Chilliwack FC finds itself dealing with major fallout from an on-field incident involving a recently hired coach.
Roger Torres-Jaramillo, who was hired as the club’s technical director in September, has been suspended from on-field activities pending an external investigation by BC Soccer into alleged bullying.
The incident he was involved in happened March 16 at an evaluation session for U16 boys.
There was an uneven number of players at the tryout, and they were asked to form groups of four. Three boys who couldn’t find a group were allegedly told that they were loners who nobody wanted. They were told to sing the ABC alphabet song in front of the other players, and when one of the boys was too quiet, he was allegedly made to sing alone.
The boy is extremely shy and has been dealing with a speech impediment the past few years.
Team manager Jolene Sharpe was one of several parents who fired off angry emails to Chilliwack FC after her son, who was not one of the players singled out, told her what had happened.
“Did you know that one of those boys has a severe speech impediment and can’t hear out of one ear, that it has taken him the past couple years to get comfortable enough to speak in public?” she wrote, addressing the coach directly. “Yet you think it’s OK for him to sing, to be humiliated in front of his peers?
“Unbelievable. Unacceptable and quite frankly you looked like a bully to the boys and have lost their respect. Never should it be OK to do that.”
The Progress verified the details of the incident through several sources. Sharpe confirmed it happened as described and added that parents of the U16 players wish to remain anonymous for fear of reprimand from the club, or fear that the boys may face additional stress if their names get attached to it.
Sharpe said there were other red flags from the session, including Torres-Jaramillo allegedly telling the boys they must not give a (rhymes with duck) about their defence.
“The swearing alone should be reprimandable, and the boys were hurt, angry and embarrassed for their teammates having to be subject to such bullying behaviour from the TD (technical director),” Sharpe said. “This is the TD, the highest level of coaching at the club, who we are supposed to entrust our kids to. I hope that the boys will feel that having this story told will give them a voice and that it’s not just a ‘slap on the wrist,’ as one player thinks may happen.”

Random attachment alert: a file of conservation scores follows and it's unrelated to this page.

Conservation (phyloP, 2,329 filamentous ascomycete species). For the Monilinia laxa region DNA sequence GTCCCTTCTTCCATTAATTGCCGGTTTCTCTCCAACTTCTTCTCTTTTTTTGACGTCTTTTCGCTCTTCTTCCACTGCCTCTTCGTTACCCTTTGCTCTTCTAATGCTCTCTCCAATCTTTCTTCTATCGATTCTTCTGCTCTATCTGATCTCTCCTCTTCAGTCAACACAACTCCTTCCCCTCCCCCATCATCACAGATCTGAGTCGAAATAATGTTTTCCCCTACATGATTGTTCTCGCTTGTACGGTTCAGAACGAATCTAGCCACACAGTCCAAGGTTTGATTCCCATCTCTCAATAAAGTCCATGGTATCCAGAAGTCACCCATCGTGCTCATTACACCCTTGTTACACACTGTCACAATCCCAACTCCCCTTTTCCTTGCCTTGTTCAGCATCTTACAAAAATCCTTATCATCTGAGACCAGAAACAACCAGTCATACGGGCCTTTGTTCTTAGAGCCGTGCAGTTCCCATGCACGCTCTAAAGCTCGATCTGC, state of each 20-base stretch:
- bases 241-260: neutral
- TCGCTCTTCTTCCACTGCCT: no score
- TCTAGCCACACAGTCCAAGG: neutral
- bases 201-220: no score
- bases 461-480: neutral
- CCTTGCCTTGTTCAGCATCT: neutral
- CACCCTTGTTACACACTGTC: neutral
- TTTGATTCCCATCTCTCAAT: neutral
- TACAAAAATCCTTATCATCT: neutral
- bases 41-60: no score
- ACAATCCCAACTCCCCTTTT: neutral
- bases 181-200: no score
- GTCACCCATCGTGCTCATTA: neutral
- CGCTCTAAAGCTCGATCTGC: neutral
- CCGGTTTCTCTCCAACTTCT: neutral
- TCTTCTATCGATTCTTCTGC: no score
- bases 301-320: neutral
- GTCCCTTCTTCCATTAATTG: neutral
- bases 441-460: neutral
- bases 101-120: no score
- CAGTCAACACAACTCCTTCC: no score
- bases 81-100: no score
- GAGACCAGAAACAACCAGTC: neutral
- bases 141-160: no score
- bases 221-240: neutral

Glenn Wilson, who held the title of CFC technical director until Torres-Jaramillo was hired, resigned as CFC’s head coach on Wednesday (March 23) in part because of what occurred.
Wilson said he didn’t witness it directly, but he said the consistency of the stories he heard after the fact from people that were there left him with no doubt that it happened.
“We have a slogan that we put on all our jerseys this year throughout the club, and that was the term ‘respect for all,’ and we need to adhere to that,” Wilson said. “Everybody deserves a level of respect and should not be subjected to any form of humiliation. On that night, that ‘respect for all’ mindset was overlooked and these boys, particularly that one boy that I feel really bad for, were humiliated in front of a good number of players and parents.
“It shocks me that it took place. In this day and age, we have to be very, very careful about what we say and how we talk to and treat players.”
Chilliwack FC chair Andrea Laycock couldn’t say much when contacted by The Progress, saying the matter is now out of CFC’s hands.
“We received a complaint with a fairly serious allegation, in our opinion,” she said. “We immediately struck a committee to do a fact-finding investigation. We felt from the information received that it was in the best interests to suspend him from all on-field activity at this time. He cannot go to the field, and that suspension will be in effect until the investigation is complete.”
Torres-Jaramillo will continue to handle his normal administrative duties as the BC Soccer investigation proceeds.
“We’re like everyone else now where we’re awaiting a decision from the independent review, and that’s the best that we can do,” Laycock said. “They’ll make a decision one way or another what the next steps are. Whether that’s further suspension, we don’t know.”
Asked for her personal feelings on the incident, Laycock said that people are human, people make mistakes and exercise poor judgement. At the same time, she acknowledged the incident should never have happened, and Chilliwack FC will not be appealing any decision that is handed down by BC Soccer.
“It’s a really unfortunate situation, and I expect better,” she added. “Everybody deserves better than what happened.”